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Passion Islam I June 2010

The eight-year-old identity card scheme will be scrapped within 100 days under the first piece of legislation introduced by the coalition Government. Theresa May, the Home

Secretary, said that abolishing the scheme would save Britain £1 billion over ten years but she refused to give full details of the costs of cancelling contracts for the production of the cards.

The Home Secretary confirmed that there would be no refunds to 15,000 people who paid £30 to purchase the card. Ms May told a press conference at the Home Office they would at least have a souvenir of the scheme.

Mrs May said that the

Government intended to have the Bill passed and enacted before the August parliamentary recess. “With swift parliamentary approval we aim to consign identity cards and the intrusive ID card scheme to history within 100 days.” The Government said that scrapping the identity card scheme would save £86 million over four years and avoid £800 million in costs that would have been paid by

the public purchasing the cards. A further £134 million will be saved by the decision to end moves towards a new generation of passports containing digital fingerprints as well as photographs.

The biometric resident permit will continue to be issued to foreign nationals living in the UK. The Bill will scrap identity cards and the national identity register, the database that was to hold biographical and biometric details of people applying for the card. All identity cards will be cancelled within a month of the Identity Documents Bill receiving Royal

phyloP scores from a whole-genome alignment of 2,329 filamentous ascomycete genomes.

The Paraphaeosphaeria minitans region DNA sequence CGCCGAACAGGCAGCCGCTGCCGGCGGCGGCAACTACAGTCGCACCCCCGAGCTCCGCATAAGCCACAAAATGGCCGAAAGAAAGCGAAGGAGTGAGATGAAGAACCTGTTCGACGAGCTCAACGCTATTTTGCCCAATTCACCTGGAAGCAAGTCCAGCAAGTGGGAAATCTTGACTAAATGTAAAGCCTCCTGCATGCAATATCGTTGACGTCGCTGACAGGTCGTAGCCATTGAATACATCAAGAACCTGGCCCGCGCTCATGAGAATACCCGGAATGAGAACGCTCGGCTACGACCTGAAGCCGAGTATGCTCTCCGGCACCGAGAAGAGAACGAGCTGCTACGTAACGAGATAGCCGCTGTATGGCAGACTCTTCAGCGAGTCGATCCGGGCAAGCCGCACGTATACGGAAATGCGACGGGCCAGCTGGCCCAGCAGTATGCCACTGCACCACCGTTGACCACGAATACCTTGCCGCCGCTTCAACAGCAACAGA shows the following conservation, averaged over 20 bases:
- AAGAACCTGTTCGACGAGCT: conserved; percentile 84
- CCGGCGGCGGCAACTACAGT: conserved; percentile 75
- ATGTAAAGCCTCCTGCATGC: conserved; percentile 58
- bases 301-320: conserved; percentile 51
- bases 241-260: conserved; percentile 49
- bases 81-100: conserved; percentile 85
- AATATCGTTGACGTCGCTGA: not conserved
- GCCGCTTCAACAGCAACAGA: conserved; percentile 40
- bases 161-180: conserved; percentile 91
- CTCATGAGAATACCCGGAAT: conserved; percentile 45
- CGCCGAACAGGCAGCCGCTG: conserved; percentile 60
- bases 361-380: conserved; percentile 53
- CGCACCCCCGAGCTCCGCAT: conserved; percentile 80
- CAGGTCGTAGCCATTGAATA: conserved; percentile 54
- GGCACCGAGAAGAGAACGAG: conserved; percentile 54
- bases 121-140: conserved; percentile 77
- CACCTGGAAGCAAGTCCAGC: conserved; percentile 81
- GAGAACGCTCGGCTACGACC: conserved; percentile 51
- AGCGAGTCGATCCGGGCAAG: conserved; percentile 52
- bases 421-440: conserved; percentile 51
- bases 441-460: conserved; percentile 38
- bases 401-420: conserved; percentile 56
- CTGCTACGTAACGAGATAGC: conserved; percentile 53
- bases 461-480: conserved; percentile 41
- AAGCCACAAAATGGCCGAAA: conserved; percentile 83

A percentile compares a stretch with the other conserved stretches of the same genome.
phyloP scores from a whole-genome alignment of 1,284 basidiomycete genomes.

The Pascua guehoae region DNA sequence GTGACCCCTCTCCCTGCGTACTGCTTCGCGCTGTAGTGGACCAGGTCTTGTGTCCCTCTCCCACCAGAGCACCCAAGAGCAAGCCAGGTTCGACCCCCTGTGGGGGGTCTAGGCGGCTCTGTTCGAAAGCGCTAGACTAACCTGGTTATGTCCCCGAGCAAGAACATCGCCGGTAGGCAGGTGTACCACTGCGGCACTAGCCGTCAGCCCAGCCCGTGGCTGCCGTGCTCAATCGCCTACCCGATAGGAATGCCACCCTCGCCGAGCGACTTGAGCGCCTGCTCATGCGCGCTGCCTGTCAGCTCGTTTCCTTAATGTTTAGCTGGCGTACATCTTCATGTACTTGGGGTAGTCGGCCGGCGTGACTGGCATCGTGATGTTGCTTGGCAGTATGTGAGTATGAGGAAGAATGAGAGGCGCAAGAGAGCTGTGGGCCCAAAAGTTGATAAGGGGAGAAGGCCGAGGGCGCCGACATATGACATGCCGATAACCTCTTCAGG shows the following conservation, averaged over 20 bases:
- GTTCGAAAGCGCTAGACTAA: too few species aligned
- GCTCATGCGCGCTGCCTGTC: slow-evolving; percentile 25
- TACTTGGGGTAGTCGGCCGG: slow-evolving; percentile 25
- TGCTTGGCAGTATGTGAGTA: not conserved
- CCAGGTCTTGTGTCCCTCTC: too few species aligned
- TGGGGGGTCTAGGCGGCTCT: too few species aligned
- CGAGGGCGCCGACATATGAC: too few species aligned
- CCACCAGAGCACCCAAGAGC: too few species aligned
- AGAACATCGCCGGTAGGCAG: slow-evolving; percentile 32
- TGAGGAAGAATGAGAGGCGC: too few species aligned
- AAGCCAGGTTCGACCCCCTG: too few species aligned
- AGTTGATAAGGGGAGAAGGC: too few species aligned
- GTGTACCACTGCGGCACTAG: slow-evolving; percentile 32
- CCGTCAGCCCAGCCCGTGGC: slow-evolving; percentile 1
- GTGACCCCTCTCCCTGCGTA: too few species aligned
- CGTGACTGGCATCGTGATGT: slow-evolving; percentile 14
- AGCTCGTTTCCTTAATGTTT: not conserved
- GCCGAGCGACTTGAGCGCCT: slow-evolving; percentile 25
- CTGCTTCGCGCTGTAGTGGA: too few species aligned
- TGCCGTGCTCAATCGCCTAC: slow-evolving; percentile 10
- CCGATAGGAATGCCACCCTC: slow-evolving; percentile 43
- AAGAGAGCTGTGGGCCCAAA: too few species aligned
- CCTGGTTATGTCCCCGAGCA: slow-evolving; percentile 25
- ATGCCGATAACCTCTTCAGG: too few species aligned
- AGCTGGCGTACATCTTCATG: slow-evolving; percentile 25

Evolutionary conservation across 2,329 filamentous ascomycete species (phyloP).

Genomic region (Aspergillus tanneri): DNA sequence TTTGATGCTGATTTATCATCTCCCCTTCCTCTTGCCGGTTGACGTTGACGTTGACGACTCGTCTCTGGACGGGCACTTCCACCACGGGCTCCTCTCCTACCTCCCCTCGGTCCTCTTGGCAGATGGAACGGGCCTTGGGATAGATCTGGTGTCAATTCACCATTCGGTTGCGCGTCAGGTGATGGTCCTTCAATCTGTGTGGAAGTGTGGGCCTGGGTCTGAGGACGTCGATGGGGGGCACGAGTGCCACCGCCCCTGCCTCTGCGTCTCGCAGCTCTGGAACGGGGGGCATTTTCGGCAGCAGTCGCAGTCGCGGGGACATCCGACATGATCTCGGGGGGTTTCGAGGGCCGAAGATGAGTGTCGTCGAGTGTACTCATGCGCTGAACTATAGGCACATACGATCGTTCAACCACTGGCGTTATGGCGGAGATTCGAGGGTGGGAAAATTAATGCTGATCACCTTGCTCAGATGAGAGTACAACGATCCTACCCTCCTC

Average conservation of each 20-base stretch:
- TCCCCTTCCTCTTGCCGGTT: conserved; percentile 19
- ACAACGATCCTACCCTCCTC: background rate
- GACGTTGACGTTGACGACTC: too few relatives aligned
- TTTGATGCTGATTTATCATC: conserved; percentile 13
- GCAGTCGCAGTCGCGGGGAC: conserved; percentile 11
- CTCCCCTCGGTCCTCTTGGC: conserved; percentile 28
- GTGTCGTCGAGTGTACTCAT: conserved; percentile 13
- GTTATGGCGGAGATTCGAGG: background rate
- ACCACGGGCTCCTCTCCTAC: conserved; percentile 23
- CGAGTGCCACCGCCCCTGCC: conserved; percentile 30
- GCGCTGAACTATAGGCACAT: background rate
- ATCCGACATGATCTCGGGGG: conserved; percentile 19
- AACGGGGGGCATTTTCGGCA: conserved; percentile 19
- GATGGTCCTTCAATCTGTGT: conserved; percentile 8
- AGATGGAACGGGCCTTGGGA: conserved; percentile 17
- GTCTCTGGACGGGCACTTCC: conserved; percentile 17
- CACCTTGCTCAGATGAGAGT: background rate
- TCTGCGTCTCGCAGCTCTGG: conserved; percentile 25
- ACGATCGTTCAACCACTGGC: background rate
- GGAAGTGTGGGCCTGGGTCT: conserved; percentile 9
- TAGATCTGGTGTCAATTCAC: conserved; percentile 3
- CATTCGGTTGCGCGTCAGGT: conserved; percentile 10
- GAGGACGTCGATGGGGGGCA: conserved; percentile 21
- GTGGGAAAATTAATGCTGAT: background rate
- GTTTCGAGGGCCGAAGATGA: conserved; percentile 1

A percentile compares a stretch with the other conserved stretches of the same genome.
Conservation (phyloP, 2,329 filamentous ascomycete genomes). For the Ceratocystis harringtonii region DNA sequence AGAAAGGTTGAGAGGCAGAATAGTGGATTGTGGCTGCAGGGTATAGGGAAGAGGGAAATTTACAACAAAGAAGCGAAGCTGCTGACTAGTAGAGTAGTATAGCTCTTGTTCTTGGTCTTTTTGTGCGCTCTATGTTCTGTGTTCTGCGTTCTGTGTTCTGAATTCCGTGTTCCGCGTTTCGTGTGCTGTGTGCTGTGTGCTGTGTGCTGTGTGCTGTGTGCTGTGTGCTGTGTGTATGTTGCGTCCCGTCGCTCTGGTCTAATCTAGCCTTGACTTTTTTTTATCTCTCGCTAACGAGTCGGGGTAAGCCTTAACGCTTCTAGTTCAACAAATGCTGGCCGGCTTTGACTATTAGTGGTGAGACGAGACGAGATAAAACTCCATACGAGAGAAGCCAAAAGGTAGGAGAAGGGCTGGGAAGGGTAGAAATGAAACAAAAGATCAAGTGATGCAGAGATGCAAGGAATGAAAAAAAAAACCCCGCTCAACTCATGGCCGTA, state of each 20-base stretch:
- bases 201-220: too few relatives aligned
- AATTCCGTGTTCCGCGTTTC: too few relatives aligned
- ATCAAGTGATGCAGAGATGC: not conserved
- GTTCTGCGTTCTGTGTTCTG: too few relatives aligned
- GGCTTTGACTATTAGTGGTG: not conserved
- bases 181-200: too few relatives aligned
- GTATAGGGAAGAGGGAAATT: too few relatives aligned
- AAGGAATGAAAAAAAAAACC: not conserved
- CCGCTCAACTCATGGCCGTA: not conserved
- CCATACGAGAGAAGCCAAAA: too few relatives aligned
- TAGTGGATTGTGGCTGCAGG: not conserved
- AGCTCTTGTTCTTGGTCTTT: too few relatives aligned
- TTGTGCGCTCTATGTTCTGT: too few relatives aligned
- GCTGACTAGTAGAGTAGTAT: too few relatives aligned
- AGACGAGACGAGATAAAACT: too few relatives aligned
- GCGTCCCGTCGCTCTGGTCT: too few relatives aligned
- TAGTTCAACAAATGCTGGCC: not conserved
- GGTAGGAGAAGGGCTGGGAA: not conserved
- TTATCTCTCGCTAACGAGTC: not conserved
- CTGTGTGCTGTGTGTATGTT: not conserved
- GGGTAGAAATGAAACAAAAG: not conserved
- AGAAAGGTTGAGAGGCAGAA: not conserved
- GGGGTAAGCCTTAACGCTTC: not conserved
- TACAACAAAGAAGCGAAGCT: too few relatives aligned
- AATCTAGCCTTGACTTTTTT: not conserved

Assent this summer.

The previous Government spent more than £257 million preparing for the scheme, which was estimated to cost £4.5 billion over ten years. Shami Chakrabarti, of the human rights group Liberty, said: “Liberty thanks the Government for the bonfire of the ID cards and the junking of the National Identity Register. We have spent many years arguing that this grand folly would cost our freedom, privacy and race relations dearly and the public agreed. We hope that scrapping ID cards for foreign nationals will soon follow.”

Zero-notice removal challenged

A high court judge has ordered the Home Office to halt the deportation of foreign nationals with almost no warning after a legal challenge argued the process denies people access to justice before they are removed.

Immigration lawyers say officials have used the policy, introduced in 2007, to swoop late at night and escort people to flights leaving only a few hours later, meaning they cannot speak to a lawyer and challenge the order.

In one recent case, a seriously ill Cameroon national was arrested at 10.30pm scheduled to be put on board a charter flight leaving at 6.30am. A friend managed to call

the man’s solicitor, who in turn found a barrister to apply to a duty judge. The judge – roused from his bed – granted an injunction at 1.30am, calling the manner of the deportation “completely unconscionable”. “It was pure chance that I was up late working on another case and received the call,” said the solicitor, Hani Zubeidi. “Otherwise I’d have got to the office the next day to find my client had already left the UK without me knowing about it.” UK Border Agency regulations guarantee those facing deportation a minimum 72-hour notice. But in March 2007 officials were allowed to waive this for unaccompanied children – who cannot be detained

before removal and were thus seen as likely to abscond – or those viewed at risk of self-harm or suicide. In January this year three other exceptions were added: people seen as being a threat to others, who might cause serious disruption or who have given permission for their own deportation.

The so-called zero-notice removal policy was challenged in the high court by the campaign group Medical Justice. Mr Justice Cranston ordered the Home Office to halt it before a full hearing next month. A Home Office spokesman said:

“We will implement the court’s order with immediate effect.”

The Guardian

Identity card scheme to be scrapped

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